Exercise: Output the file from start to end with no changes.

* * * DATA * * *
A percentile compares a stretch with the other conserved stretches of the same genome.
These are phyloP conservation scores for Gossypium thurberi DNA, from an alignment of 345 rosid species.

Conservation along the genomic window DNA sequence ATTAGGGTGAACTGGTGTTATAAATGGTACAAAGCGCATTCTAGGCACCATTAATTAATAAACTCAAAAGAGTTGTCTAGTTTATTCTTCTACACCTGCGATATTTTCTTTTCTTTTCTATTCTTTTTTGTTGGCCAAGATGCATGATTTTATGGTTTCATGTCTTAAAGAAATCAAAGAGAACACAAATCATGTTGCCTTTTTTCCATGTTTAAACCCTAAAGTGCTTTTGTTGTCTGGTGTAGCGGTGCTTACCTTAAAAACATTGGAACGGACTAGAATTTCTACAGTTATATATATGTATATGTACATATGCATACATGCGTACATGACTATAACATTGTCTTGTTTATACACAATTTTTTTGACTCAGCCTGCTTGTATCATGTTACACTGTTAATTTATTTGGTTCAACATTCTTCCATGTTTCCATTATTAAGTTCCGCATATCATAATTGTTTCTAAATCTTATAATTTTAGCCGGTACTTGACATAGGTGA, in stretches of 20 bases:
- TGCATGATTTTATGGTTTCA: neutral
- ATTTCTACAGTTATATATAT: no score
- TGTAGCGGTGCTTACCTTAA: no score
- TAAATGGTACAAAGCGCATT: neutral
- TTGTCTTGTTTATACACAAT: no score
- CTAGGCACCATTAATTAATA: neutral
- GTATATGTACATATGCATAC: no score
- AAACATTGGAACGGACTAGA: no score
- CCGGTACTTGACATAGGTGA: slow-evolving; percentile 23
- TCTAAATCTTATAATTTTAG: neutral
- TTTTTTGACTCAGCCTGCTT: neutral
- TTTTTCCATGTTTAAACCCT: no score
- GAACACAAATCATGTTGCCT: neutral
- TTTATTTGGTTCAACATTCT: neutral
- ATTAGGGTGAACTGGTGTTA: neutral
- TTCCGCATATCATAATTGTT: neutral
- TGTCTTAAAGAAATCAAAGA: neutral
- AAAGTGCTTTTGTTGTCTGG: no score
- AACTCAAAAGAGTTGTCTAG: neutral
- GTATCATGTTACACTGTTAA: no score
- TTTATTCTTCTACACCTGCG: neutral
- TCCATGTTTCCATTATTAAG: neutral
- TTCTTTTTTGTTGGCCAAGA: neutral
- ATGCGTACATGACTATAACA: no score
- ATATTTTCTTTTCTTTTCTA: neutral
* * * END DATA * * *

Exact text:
A percentile compares a stretch with the other conserved stretches of the same genome.
These are phyloP conservation scores for Gossypium thurberi DNA, from an alignment of 345 rosid species.

Conservation along the genomic window DNA sequence ATTAGGGTGAACTGGTGTTATAAATGGTACAAAGCGCATTCTAGGCACCATTAATTAATAAACTCAAAAGAGTTGTCTAGTTTATTCTTCTACACCTGCGATATTTTCTTTTCTTTTCTATTCTTTTTTGTTGGCCAAGATGCATGATTTTATGGTTTCATGTCTTAAAGAAATCAAAGAGAACACAAATCATGTTGCCTTTTTTCCATGTTTAAACCCTAAAGTGCTTTTGTTGTCTGGTGTAGCGGTGCTTACCTTAAAAACATTGGAACGGACTAGAATTTCTACAGTTATATATATGTATATGTACATATGCATACATGCGTACATGACTATAACATTGTCTTGTTTATACACAATTTTTTTGACTCAGCCTGCTTGTATCATGTTACACTGTTAATTTATTTGGTTCAACATTCTTCCATGTTTCCATTATTAAGTTCCGCATATCATAATTGTTTCTAAATCTTATAATTTTAGCCGGTACTTGACATAGGTGA, in stretches of 20 bases:
- TGCATGATTTTATGGTTTCA: neutral
- ATTTCTACAGTTATATATAT: no score
- TGTAGCGGTGCTTACCTTAA: no score
- TAAATGGTACAAAGCGCATT: neutral
- TTGTCTTGTTTATACACAAT: no score
- CTAGGCACCATTAATTAATA: neutral
- GTATATGTACATATGCATAC: no score
- AAACATTGGAACGGACTAGA: no score
- CCGGTACTTGACATAGGTGA: slow-evolving; percentile 23
- TCTAAATCTTATAATTTTAG: neutral
- TTTTTTGACTCAGCCTGCTT: neutral
- TTTTTCCATGTTTAAACCCT: no score
- GAACACAAATCATGTTGCCT: neutral
- TTTATTTGGTTCAACATTCT: neutral
- ATTAGGGTGAACTGGTGTTA: neutral
- TTCCGCATATCATAATTGTT: neutral
- TGTCTTAAAGAAATCAAAGA: neutral
- AAAGTGCTTTTGTTGTCTGG: no score
- AACTCAAAAGAGTTGTCTAG: neutral
- GTATCATGTTACACTGTTAA: no score
- TTTATTCTTCTACACCTGCG: neutral
- TCCATGTTTCCATTATTAAG: neutral
- TTCTTTTTTGTTGGCCAAGA: neutral
- ATGCGTACATGACTATAACA: no score
- ATATTTTCTTTTCTTTTCTA: neutral